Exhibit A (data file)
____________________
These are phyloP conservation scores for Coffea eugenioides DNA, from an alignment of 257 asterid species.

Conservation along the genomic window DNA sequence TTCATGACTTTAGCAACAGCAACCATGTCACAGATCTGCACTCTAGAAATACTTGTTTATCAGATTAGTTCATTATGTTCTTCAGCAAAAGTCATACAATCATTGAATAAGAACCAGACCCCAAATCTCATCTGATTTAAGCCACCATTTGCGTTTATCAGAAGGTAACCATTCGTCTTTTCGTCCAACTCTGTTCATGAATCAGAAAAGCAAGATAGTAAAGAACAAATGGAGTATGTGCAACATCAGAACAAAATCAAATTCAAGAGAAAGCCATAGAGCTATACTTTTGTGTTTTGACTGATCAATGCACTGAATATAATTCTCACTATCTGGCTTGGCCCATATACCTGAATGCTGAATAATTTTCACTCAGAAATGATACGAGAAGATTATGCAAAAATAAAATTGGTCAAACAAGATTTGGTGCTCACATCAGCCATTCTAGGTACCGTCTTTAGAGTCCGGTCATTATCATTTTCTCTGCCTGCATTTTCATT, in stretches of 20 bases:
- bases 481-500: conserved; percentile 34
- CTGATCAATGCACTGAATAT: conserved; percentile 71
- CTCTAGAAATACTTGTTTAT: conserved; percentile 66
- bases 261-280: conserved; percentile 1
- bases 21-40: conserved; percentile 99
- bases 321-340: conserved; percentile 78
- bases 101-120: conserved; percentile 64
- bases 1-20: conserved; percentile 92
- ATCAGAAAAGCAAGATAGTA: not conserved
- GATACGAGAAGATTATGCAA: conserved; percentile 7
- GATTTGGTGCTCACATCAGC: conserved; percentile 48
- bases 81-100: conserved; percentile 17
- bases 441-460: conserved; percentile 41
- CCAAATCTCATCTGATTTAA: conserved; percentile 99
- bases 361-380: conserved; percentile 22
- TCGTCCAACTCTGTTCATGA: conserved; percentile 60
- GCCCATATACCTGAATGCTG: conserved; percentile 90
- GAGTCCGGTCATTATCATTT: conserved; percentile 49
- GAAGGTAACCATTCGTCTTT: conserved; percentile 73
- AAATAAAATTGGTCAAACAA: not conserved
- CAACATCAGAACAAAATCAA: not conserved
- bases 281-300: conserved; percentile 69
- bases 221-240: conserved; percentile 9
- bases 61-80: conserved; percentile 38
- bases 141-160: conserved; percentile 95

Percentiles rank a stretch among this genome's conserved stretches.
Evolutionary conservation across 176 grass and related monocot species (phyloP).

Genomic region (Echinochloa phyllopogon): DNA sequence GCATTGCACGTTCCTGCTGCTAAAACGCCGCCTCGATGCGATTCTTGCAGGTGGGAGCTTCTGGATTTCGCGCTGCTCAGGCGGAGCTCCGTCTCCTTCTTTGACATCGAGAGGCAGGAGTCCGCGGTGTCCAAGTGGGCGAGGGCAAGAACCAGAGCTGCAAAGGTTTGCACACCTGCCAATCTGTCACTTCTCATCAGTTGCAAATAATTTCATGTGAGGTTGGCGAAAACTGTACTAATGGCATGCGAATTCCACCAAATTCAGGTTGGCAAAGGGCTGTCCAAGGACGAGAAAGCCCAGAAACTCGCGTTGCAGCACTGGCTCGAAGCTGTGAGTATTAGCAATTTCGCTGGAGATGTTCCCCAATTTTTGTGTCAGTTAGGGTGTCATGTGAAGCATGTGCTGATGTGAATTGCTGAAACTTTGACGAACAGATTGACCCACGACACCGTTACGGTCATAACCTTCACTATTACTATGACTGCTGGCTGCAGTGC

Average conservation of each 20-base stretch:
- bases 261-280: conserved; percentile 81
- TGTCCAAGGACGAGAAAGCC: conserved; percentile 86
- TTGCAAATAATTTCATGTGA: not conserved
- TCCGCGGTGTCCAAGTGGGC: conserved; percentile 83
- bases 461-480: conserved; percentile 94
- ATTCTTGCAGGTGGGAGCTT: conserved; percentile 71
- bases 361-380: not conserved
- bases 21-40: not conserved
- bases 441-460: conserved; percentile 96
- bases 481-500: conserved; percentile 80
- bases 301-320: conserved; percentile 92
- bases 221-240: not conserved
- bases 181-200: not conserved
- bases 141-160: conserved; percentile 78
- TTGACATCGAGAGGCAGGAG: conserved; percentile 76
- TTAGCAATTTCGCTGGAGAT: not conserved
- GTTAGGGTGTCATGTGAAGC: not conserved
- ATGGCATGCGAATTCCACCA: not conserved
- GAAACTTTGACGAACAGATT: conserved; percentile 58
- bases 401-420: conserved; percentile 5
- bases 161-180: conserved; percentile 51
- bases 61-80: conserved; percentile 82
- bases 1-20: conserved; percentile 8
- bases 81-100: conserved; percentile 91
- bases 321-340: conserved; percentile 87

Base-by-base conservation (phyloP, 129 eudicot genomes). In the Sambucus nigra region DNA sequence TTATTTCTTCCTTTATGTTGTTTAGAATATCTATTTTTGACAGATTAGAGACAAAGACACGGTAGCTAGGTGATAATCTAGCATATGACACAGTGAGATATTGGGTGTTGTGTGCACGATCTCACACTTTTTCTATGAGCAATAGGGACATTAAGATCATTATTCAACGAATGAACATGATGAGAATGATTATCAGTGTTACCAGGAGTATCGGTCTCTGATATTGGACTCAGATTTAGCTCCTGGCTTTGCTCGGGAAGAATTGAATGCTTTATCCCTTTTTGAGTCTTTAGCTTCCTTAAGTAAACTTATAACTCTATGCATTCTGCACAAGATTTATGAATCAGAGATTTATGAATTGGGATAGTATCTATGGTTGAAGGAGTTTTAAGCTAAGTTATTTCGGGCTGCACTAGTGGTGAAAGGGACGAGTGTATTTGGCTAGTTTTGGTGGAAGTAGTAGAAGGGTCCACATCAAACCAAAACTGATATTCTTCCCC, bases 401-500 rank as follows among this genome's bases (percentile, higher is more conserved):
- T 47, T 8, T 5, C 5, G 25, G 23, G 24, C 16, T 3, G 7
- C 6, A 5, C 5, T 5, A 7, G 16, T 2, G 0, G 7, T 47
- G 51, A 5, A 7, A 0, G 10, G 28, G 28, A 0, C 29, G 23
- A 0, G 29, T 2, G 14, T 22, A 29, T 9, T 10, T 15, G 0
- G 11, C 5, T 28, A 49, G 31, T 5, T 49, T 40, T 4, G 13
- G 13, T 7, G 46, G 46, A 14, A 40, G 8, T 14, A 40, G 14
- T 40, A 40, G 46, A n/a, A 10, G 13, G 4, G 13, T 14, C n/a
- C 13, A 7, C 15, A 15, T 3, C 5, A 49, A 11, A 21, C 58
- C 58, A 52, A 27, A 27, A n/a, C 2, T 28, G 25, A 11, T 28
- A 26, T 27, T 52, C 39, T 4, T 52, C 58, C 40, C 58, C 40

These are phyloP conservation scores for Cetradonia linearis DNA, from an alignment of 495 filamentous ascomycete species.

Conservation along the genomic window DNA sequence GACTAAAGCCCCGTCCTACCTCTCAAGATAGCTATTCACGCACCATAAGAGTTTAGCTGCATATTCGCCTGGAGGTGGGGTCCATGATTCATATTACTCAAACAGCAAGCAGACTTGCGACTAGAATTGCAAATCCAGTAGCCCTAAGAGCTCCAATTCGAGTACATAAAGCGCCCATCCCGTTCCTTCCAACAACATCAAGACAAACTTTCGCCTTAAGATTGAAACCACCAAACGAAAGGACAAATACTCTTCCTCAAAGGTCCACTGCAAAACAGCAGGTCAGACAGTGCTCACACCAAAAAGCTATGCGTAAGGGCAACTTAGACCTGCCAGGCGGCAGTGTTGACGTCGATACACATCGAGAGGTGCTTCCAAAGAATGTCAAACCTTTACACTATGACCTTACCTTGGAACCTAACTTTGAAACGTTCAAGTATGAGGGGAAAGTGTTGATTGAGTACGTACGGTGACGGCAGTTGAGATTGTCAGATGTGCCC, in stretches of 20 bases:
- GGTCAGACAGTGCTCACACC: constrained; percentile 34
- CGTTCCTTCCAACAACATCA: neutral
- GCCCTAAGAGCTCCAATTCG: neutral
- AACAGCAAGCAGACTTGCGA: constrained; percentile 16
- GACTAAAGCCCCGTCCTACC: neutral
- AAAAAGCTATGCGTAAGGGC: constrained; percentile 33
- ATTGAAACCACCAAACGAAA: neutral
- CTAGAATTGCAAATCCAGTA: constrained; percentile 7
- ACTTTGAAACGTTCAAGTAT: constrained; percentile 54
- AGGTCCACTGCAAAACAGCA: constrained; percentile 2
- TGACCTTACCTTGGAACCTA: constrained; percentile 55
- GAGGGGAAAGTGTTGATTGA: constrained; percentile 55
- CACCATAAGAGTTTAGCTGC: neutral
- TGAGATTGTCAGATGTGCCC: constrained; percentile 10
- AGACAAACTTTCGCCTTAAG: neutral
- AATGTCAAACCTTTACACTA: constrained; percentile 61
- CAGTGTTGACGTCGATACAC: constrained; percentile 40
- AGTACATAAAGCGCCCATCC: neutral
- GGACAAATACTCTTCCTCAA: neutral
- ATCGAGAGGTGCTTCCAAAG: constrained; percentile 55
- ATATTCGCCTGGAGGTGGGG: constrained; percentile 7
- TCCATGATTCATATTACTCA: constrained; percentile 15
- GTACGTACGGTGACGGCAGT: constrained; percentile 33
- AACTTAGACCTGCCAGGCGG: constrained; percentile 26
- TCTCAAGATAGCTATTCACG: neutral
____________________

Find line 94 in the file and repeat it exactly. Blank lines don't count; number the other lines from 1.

- TCTCAAGATAGCTATTCACG: neutral